47. Also huge influences were the Flash Gordon serials from the thirties and Japanese director Akira Kurosawa.
  48. Star Wars plays much like an updated version of Flash Gordon, right down
  49. to the soft wipes and the opening titles design.
  50. From Kurosowa we get masters of spiritual martial arts, a low-ranking bickering duo, more soft wipes,
  51. a beneath-the-floorboards hideaway, and a boastful baddy getting his arm chopped off.
  52. War films and westerns were also huge sources for Star Wars
  53. The scene where Luke discovers his slaughtered family resembles this scene from The Searchers
  54. And the scene where Han Solo shoots Greedo resembles this scene from The Good The Bad And The Ugly
  55. The climatic air strikes in The Damnbusters, 633 Squadron and the Bridges at Toko-Ri play very similarly to the run on the Death Star
  56. And in many cases existing shots were used as templates for Star Wars special effects
  57. There's also many other elemants clearly derived from various films
  58. We have a tim man like the tin woman in Metropolis
  59. A couple of shots inspired by 2001
  60. A grab the girl and swing scene like this one in the 7th Voyage Of Sinbad
  61. A holographic projection kinda like the one in Forbidden Planet
  62. A rally resembling this one in Triumph Of The Will
  63. And cute little robots much like those in Silent Running
  64. George Lucas collected materials, he combined them, he transformed them
  65. without the films that preceded it there could be no Star Wars
  66. Creation requires infuence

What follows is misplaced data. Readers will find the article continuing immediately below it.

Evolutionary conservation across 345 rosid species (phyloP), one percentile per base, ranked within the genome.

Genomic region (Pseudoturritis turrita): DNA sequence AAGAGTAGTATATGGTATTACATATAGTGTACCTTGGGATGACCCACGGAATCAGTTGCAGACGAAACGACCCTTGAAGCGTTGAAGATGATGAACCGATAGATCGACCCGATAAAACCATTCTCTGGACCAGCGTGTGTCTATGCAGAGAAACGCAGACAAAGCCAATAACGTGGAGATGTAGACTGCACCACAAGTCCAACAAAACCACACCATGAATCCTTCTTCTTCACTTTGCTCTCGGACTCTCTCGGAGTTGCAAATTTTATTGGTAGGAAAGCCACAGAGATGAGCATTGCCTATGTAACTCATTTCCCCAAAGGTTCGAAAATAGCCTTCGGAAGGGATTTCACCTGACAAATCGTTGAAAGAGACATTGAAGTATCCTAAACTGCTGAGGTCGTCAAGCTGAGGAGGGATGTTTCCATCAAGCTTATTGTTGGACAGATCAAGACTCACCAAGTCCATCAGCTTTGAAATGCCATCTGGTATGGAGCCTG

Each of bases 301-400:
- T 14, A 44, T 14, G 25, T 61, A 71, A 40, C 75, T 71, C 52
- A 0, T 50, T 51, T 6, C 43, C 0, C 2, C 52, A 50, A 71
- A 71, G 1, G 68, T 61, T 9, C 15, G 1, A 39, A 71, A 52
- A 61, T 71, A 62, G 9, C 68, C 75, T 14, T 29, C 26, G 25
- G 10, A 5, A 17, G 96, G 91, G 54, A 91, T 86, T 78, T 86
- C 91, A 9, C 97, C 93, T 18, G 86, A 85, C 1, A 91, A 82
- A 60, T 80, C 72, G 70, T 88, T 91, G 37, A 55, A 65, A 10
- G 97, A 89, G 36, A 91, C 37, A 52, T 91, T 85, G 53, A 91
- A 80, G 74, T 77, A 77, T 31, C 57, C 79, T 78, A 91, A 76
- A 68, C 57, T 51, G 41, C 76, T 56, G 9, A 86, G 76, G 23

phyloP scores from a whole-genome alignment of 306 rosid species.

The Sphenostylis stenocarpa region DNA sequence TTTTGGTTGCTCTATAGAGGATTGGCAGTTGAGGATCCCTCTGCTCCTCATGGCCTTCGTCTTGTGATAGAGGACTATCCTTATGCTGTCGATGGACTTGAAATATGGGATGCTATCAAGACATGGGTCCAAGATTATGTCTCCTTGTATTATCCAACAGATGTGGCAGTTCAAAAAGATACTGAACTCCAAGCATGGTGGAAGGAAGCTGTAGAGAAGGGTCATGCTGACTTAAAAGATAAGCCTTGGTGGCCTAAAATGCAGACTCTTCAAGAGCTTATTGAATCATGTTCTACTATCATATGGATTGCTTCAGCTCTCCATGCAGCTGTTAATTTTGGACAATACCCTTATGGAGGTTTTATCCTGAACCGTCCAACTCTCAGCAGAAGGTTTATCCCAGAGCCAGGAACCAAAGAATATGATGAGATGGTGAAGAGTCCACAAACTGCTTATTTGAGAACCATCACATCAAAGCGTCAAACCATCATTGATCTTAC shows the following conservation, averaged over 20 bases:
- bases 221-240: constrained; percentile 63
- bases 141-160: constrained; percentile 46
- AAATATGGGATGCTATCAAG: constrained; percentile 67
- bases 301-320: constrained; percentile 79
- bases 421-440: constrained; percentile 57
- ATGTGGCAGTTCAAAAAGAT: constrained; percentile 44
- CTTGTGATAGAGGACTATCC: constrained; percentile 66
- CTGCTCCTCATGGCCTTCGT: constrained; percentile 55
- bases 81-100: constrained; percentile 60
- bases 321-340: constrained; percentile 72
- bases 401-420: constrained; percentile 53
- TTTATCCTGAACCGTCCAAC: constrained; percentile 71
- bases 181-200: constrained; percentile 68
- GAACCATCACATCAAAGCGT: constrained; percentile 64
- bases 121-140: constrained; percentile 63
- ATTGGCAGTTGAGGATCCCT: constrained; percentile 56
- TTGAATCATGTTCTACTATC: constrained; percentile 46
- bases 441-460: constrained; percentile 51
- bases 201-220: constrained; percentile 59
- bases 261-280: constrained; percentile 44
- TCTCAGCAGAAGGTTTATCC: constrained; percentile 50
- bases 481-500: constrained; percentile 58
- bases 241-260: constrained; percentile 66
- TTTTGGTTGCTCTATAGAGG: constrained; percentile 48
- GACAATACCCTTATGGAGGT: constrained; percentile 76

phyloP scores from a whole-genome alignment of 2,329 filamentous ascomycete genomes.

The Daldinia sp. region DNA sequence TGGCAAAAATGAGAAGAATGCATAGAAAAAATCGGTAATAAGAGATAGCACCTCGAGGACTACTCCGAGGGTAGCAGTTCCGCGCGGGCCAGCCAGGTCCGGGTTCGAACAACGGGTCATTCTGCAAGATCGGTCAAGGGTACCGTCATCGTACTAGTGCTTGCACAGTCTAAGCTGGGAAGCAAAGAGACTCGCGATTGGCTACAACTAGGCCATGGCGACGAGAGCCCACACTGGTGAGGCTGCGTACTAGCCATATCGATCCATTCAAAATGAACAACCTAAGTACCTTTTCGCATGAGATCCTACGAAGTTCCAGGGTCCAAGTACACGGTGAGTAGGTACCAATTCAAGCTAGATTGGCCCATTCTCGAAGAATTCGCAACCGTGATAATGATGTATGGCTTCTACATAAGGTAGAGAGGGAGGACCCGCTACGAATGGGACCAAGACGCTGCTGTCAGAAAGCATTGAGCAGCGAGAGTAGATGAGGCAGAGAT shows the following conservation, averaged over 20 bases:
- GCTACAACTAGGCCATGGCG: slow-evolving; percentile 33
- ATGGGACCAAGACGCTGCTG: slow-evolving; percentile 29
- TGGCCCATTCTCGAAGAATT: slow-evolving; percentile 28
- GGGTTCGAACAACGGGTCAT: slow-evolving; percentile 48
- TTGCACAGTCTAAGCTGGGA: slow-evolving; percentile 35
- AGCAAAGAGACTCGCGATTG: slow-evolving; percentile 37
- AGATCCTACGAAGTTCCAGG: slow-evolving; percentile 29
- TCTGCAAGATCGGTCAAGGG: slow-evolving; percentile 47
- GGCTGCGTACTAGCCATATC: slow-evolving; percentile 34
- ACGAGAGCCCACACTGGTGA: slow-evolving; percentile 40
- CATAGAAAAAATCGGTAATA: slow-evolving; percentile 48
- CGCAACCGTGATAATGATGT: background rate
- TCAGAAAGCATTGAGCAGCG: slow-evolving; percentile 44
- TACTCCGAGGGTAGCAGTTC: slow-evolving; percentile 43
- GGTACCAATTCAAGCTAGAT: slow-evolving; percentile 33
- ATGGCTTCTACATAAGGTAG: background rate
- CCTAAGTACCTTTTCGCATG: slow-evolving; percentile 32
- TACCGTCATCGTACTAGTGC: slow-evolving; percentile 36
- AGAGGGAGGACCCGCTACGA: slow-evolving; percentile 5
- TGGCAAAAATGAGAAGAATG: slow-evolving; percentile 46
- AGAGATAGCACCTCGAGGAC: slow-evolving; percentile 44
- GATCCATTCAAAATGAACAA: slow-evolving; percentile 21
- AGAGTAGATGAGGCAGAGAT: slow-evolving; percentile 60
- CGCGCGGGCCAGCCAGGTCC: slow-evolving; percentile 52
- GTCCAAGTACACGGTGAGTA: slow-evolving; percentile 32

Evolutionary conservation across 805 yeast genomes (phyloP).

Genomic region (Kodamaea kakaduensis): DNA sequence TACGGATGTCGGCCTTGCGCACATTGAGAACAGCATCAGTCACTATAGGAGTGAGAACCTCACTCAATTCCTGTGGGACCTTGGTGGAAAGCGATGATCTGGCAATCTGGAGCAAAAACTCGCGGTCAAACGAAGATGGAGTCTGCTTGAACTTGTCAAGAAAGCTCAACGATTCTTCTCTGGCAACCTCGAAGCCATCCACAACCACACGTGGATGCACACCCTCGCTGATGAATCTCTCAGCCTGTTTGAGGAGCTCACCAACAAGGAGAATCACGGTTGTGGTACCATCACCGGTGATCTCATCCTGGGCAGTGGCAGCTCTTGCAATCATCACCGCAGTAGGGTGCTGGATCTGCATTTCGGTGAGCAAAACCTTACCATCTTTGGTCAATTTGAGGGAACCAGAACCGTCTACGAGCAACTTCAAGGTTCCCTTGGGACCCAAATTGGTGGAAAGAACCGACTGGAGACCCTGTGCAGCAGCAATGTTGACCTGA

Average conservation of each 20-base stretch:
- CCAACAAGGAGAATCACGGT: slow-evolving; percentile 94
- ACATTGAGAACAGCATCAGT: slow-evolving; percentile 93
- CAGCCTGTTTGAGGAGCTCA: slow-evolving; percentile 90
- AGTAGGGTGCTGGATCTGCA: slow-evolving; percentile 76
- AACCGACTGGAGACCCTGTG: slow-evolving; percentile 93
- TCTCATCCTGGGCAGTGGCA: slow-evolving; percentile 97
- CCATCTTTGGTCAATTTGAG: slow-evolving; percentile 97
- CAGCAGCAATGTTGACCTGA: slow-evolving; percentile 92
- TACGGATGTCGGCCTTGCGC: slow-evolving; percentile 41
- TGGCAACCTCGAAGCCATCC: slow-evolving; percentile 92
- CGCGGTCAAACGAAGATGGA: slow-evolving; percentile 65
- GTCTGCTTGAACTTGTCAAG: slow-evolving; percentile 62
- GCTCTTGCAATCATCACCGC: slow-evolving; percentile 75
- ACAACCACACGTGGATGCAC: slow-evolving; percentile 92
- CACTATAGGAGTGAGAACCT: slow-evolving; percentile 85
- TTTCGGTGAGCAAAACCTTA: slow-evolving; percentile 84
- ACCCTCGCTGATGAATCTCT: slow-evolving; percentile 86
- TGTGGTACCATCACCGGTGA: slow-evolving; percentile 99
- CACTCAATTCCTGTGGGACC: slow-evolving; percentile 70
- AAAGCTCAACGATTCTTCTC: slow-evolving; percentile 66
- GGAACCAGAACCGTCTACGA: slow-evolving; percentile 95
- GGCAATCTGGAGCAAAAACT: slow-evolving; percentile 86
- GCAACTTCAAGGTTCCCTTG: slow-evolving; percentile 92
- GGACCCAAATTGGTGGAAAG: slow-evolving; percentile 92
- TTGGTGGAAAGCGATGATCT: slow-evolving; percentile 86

67. Everything we make is a remix of existing creations, our lives and the lives of others
  68. As Isaac Newton once said, "We stand on the soldiers of giants"
  69. Which is what he was doing when he adapted that saying from Bernard de Chartres
  70. In Part 3 we'll further explore this idea
  71. and chart the blurry boundry between the original and the unoriginal.
  72. George Lucas was the most movie saturated film maker of his era
  73. but that baton has since been pased to
  74. Quentin Tarantino's remix master thesis is Kill Bill
  75. Which is probably the closest thing Hollywood has to a mashup
  76. Packed with elements pulled from countless films
  77. Kill Bill raises filmic sampling to new heightsof sophistication
  78. The killer nurse scene in particular is almost entirely a recombination of elements from existing films
  79. The basic action is the same as this scene from Black Sunday
  80. where a woman disguise d as a nurse atempts to murder a patient with a surynge of red fluid
  81. Darryl Hannah's eye patch is a not to the lead characher in The Call Her One Eye
  82. and the tune she is whistling is taken from the 1968 thriller Twisted Nerve
  83. capping it off the split screen effect is modeled on techniques used by Brian De Palma
  84. in an assortment of films including Carrie
  85. For and extended look at Kill Bill's referances check this out
  86. Hi there, I'm Kirby, I am the creator of Everything is a Remix
  87. and i hope you enjoyed this latest installment
  88. Now if you did, if you enjoyed it a lot and you would like to help me keep sluggin' away at it
  89. financial contributions are very much welcome and you can do that at the address that is here
  90. or you can go to my site and click donate
  91. This series really is a massive amount of work so all contributions really do help
  92. Also go to everythingisaremix.info if you'd like to learn more about the production this video
  93. the samples, the referances, all the stuff that went into the making of it
  94. Thank you for watching, my sincere thanks for your support, your feedback
  95. your praise, your criticism, the lot
  96. Thank you, i hope you like the video
  97. i hope you'll like the next one
  98. and I'll see you next time